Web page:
"Out of the older varieties 'Rachel' flowers for a long time and 'Jade Gloss is really good too, it flowers all summer with lovely foliage. Our favourite picks in the UK would be 'Milan', 'Paris', 'Rachel', 'Jade Gloss' and 'Shanghai' (below, click to enlarge). 'Havana' is nice but must have plenty of shade, it flowers very well in right position and of course the foliage is stunning."
Well, it's good to know that I've not gone completely mad and that Vicky likes my list. I should mention that 'Stainess Steel' and 'Moonlight' have not yet made it to Britain so she couldn’t really comment on those two. It's such a help when you get advice from someone who really knows the plants and grows them all.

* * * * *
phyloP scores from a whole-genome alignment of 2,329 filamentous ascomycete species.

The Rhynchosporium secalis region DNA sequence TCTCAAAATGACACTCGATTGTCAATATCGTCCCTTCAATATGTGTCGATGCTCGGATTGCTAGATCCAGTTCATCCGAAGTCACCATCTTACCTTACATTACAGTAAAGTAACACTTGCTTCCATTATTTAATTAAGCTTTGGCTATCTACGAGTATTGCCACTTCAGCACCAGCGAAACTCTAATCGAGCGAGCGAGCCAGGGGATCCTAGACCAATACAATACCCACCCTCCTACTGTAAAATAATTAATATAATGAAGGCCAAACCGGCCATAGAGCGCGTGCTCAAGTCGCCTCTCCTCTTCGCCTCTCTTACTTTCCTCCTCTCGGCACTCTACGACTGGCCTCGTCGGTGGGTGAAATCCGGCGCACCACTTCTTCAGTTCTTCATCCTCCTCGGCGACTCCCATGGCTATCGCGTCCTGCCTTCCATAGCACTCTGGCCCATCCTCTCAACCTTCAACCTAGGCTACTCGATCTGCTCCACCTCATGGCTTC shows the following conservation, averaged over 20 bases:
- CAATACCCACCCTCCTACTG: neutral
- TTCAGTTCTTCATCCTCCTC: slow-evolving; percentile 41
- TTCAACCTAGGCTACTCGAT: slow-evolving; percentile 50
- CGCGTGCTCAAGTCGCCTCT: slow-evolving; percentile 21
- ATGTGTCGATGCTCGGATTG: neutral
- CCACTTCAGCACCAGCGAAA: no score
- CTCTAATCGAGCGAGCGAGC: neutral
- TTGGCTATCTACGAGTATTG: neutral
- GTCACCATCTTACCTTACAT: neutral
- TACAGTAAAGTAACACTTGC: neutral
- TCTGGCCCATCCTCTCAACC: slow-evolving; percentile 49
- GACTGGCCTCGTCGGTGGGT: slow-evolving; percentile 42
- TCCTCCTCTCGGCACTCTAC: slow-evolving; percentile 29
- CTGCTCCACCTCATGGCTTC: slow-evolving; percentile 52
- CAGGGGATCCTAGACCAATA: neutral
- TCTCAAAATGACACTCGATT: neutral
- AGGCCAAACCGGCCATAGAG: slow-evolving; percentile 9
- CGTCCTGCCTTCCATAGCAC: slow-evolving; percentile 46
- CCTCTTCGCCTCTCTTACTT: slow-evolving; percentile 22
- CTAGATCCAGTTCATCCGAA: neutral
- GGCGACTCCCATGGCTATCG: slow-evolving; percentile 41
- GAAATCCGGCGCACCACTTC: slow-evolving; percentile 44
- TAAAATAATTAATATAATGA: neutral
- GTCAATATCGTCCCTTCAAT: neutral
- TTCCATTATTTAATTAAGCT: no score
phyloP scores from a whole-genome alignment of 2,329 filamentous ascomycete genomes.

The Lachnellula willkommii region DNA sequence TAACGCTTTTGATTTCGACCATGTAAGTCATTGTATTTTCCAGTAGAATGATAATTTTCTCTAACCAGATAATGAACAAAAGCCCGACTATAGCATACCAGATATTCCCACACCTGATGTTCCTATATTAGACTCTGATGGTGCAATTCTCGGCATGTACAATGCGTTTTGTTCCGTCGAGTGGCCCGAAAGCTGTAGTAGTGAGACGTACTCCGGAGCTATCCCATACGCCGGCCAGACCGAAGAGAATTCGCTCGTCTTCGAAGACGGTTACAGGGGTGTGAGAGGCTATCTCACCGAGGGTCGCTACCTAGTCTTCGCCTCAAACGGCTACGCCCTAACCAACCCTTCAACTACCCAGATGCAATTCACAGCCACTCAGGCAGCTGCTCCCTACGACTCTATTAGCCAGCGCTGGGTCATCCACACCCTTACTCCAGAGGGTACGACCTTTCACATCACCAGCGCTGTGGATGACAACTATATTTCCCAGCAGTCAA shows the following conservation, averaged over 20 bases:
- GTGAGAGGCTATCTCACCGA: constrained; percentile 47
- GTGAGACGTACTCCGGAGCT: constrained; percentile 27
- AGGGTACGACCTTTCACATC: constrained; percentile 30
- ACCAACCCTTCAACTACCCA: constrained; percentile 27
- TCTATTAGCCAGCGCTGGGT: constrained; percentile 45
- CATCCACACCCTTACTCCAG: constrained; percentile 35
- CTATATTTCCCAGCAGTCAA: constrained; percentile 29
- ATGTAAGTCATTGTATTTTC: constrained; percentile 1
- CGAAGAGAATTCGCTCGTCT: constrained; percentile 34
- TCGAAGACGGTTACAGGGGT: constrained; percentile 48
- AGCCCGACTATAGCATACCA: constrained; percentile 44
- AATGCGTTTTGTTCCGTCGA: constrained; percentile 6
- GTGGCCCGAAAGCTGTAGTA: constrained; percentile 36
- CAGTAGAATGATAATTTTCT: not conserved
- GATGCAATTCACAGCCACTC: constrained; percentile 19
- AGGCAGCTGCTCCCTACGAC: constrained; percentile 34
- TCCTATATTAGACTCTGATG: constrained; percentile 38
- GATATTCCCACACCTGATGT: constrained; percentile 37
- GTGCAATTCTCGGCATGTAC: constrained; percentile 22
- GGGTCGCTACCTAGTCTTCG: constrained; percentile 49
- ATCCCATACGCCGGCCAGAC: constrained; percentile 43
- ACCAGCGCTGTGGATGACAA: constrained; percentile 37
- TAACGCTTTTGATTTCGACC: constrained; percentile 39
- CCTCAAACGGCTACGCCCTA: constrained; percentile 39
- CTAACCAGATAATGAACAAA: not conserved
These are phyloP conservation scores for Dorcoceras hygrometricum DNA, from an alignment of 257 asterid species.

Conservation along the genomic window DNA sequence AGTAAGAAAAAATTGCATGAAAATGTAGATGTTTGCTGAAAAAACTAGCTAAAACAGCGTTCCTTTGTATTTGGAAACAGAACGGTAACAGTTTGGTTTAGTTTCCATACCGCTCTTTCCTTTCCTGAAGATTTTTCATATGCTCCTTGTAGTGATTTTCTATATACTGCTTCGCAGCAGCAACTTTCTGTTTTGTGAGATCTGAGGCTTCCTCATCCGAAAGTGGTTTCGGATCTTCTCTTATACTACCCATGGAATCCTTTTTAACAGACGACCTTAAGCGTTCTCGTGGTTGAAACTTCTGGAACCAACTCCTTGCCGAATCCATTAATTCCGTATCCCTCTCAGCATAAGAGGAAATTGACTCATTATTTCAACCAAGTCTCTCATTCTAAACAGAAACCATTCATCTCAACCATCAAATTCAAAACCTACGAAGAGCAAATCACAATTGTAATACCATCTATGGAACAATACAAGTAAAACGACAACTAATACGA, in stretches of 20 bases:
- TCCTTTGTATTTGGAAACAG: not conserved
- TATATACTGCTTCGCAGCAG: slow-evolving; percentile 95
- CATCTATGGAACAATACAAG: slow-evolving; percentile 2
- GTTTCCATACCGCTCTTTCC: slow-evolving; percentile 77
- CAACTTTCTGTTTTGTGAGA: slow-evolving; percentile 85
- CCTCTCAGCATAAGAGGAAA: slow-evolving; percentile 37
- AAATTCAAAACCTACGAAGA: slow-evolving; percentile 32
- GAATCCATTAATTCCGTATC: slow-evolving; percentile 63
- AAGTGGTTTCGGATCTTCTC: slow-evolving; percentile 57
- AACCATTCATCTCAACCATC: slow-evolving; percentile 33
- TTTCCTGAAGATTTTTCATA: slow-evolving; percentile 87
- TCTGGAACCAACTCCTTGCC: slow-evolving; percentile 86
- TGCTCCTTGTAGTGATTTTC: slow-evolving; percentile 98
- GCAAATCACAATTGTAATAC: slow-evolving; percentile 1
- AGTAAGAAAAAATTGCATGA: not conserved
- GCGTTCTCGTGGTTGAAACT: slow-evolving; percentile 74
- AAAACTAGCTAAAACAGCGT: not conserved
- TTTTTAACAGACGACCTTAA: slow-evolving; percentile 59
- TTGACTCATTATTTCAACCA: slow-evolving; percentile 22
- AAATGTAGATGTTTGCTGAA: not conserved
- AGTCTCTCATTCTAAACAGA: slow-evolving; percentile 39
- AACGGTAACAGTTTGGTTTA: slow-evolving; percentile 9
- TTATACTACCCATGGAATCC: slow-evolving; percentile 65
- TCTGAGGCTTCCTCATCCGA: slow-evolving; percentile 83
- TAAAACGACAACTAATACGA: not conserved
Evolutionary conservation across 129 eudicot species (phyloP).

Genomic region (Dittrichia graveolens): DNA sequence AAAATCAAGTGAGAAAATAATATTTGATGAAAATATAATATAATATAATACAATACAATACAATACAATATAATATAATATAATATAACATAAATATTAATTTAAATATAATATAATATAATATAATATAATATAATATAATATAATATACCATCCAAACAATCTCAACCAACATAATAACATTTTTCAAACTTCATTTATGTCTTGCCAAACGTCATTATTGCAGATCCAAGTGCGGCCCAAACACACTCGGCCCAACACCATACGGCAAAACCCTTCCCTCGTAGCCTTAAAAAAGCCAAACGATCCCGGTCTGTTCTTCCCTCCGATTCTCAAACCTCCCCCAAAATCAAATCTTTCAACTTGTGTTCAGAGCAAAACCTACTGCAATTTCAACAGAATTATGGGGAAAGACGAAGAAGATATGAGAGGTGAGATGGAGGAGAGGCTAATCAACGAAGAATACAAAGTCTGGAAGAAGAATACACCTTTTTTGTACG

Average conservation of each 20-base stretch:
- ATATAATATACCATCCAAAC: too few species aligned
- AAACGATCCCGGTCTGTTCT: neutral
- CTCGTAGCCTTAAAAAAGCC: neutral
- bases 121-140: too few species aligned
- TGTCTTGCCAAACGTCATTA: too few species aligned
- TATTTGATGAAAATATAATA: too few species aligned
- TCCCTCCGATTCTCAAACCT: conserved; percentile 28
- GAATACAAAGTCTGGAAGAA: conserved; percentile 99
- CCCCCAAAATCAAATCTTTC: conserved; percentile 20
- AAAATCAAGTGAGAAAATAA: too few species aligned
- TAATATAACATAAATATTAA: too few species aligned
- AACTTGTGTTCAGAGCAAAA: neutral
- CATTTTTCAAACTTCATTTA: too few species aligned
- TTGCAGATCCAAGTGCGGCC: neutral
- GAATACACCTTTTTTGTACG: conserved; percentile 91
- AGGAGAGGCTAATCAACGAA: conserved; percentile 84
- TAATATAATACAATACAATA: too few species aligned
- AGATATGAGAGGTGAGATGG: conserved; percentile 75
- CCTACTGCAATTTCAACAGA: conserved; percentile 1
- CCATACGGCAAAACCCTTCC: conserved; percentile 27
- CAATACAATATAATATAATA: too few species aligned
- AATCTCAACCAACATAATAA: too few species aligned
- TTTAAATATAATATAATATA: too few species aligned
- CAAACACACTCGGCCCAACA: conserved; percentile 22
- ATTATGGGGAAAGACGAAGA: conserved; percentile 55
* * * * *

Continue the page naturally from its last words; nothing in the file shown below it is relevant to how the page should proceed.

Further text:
You can check out the Plantagogo nursery website, run by Vicky and Richard Fox, at Plantagogo.com. Please note that they do cannot send plants to North America.
Next time, heucheras whose foliage changes with the seasons.
Now I’ve seen everything… For the first time ever, a hybrid between two very different hellebore species is available to gardeners.
Helleborus x sahinii ‘Winter Bells’ is a hybrid between two well known species, H. foetidus, sometimes known as the stinking hellebore, and the Christmas rose, H. niger. The hybrid looks more or less as you’d expect. Its growth habit is rather like that of H. niger but the plant is a little taller and with pendulous flowers intermediate in size between those of the parents. In color, they open pink on the outside and cream within, then fade towards green.